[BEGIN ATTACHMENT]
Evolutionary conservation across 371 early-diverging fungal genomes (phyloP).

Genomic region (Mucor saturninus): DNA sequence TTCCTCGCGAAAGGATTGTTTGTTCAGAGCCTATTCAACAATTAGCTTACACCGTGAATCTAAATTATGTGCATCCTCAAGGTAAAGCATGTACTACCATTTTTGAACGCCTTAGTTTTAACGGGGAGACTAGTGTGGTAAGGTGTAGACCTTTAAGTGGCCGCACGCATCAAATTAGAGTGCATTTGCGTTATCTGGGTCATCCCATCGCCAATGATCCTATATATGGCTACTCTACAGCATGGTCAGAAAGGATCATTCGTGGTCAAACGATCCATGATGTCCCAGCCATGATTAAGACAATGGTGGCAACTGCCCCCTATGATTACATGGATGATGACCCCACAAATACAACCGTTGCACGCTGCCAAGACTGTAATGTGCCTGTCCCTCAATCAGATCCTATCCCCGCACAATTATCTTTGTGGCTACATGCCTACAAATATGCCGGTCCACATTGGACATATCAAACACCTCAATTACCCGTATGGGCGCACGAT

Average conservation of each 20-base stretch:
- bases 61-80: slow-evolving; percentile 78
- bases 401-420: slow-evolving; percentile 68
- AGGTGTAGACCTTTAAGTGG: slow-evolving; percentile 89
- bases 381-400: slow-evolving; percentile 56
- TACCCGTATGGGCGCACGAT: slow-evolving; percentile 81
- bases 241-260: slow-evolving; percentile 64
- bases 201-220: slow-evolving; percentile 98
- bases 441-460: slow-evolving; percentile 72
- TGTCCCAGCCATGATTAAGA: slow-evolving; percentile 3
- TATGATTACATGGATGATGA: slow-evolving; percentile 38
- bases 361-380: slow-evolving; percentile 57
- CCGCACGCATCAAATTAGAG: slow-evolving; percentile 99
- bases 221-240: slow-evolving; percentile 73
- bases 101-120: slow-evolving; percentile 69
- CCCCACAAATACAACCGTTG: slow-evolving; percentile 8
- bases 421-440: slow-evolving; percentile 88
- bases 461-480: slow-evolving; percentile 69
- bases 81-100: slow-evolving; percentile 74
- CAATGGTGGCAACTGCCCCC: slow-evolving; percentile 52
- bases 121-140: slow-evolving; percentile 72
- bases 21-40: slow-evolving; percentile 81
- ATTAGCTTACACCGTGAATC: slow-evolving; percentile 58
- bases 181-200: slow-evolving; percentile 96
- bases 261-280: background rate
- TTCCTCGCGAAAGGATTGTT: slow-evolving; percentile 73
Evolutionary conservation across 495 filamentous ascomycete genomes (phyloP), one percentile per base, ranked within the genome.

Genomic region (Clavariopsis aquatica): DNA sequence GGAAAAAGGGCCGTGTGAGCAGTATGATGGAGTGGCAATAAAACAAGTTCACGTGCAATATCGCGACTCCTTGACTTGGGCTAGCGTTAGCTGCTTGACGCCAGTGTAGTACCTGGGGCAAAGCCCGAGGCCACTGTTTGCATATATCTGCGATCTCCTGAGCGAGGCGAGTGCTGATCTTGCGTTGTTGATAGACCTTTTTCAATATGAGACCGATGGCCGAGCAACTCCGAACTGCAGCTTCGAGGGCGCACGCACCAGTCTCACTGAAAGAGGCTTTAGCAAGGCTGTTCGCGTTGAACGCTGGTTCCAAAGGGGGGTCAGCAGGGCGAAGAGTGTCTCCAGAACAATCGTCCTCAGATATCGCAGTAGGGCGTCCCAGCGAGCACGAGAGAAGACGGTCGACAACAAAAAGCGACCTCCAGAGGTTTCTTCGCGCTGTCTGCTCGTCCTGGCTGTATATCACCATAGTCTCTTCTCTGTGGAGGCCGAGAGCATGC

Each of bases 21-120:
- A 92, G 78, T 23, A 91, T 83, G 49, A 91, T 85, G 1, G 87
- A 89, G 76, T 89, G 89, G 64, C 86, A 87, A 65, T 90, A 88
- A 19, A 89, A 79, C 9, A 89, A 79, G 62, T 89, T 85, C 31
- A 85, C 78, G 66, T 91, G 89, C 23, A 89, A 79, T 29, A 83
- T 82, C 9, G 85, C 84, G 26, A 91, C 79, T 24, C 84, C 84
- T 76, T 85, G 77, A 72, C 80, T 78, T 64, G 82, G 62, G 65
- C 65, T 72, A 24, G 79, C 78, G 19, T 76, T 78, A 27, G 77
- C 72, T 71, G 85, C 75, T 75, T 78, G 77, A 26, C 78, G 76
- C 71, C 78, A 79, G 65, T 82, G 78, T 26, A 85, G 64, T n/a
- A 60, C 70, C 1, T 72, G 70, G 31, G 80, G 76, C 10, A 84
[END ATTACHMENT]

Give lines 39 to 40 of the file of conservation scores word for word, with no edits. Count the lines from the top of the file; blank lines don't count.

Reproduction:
- C 72, T 71, G 85, C 75, T 75, T 78, G 77, A 26, C 78, G 76
- C 71, C 78, A 79, G 65, T 82, G 78, T 26, A 85, G 64, T n/a